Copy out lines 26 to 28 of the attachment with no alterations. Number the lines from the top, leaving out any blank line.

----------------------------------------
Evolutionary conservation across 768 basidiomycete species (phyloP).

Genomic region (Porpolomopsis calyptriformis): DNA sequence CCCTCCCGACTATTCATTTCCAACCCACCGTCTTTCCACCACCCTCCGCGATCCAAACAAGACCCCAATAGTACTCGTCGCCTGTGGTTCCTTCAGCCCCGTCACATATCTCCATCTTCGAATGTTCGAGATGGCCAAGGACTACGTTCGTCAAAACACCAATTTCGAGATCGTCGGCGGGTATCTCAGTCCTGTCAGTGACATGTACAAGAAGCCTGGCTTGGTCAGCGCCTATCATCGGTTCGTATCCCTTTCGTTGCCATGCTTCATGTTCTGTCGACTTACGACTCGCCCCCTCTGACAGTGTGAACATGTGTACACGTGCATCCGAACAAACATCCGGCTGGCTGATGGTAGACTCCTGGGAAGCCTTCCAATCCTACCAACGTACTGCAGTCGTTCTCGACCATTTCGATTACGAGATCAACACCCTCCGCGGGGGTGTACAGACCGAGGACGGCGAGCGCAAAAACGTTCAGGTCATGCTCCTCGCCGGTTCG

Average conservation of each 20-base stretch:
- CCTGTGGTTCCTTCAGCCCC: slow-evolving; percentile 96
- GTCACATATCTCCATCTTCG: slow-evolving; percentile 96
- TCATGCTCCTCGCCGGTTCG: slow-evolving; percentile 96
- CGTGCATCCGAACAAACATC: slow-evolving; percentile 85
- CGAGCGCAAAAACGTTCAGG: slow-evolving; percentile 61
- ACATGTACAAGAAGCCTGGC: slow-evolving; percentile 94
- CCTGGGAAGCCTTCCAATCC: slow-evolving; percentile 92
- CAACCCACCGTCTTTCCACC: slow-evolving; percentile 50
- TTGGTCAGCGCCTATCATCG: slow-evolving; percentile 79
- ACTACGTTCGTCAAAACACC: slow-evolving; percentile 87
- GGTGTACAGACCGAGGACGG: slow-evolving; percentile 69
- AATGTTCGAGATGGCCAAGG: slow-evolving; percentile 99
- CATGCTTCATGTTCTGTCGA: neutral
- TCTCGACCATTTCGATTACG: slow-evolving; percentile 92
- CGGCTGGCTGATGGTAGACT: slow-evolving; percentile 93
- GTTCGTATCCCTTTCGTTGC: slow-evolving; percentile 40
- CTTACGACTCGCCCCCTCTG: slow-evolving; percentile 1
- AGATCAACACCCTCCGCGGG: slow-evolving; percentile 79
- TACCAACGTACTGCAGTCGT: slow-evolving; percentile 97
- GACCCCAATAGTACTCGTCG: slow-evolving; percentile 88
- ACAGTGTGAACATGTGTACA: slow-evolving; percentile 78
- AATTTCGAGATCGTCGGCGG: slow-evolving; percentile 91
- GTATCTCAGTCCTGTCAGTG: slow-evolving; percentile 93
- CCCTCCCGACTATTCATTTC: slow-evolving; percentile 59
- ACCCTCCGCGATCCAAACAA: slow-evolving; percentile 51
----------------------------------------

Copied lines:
- GTATCTCAGTCCTGTCAGTG: slow-evolving; percentile 93
- CCCTCCCGACTATTCATTTC: slow-evolving; percentile 59
- ACCCTCCGCGATCCAAACAA: slow-evolving; percentile 51